The Bush administration is proposing a plan to have taxpayers cover most of the losses that insurance companies would suffer in future terrorist attacks, officials said Saturday.

U.S. insurers estimate that property claims from the Sept. 11 terrorist attacks could total as much as $40 billion.

The industry, one of the biggest donors to lawmakers' campaigns, is not asking for a bailout like the $15 billion rescue package Congress quickly produced for the ailing airline industry. Insurance companies say they can handle current claims.

Instead, they are seeking government help in covering potentially huge and unmanageable costs from future terrorist acts.

Major reinsurance companies, which assume part of the risk covered by primary insurers, already have said they will not renew terrorism coverage after Dec. 31. Without that coverage, insurance companies would have to take on all the risk themselves, and industry executives say that could prompt them to just quit writing policies providing coverage for terrorism.

Industry executives say that could be devastating to the economy, as most lenders require insurance to finance real estate, plant expansion and other projects. They also argue that, since most reinsurance policies expire on Jan. 1, speedy action is essential.

The Bush administration proposal would divide the costs of property claims from terrorist attacks between the government and the industry, with taxpayers picking up about 80 percent of the tab and leaving the rest for insurers, said an administration official, who spoke on condition of anonymity.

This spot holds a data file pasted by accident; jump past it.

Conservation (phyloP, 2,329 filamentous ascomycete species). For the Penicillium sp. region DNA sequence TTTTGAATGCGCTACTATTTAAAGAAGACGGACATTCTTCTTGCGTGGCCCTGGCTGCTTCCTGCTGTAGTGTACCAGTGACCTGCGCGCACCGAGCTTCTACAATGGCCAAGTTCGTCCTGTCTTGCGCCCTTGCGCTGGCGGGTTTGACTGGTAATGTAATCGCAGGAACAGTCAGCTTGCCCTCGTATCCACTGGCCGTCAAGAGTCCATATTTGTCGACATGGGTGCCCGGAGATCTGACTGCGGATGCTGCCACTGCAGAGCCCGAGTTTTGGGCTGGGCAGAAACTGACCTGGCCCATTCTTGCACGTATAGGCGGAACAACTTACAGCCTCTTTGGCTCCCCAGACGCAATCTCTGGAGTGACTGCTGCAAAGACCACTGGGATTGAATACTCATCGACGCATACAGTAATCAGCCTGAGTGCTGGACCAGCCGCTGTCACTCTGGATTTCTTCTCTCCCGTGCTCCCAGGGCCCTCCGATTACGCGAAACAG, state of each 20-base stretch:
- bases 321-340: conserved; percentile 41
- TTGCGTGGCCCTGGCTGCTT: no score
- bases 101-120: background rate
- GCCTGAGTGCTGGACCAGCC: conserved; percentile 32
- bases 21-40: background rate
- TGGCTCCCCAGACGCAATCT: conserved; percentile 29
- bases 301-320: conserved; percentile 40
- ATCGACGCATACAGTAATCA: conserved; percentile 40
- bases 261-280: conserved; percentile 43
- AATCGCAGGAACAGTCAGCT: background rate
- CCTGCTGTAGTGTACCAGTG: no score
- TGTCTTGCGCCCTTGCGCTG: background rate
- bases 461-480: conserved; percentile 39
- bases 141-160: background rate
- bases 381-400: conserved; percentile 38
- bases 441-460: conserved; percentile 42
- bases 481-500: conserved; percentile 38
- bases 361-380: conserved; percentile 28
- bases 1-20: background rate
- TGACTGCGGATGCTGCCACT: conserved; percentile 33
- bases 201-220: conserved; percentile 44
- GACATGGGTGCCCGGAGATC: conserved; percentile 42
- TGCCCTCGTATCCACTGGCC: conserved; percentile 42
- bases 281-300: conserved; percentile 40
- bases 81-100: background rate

The administration proposal also would limit the government's liability to three years, the official said.

The administration views its proposal as an alternative to legislation drafted by lawmakers from both parties in Congress at the behest of the insurance industry. The industry plan recommends a new government-backed insurance company that would manage a pool of premiums and payouts for terrorism policies. Once losses exceeded the amount of money in the pool, the government would cover the difference — which could total much more than taxpayers stand to pay under the Bush administration proposal.

The administration is wary of the industry approach, fearing the creation of a new federal bureaucracy that is insensitive to costs.

Administration officials expect to take the still-being-formulated ideas to Capitol Hill next week, as a starting point for negotiations with lawmakers and the industry, the official said. Another official, also speaking on condition of anonymity, said the administration had agreed that the industry needed some kind of safety net.

Spokesmen for key lawmakers on Capitol Hill did not return calls for comment Saturday. Representatives for large U.S. insurers could not be reached either, but they have said they were open to a plan that would help calm insurance markets.

The wrangling does not affect the life insurance business, which is expected to pay between $2 billion and $5 billion on individuals' policies.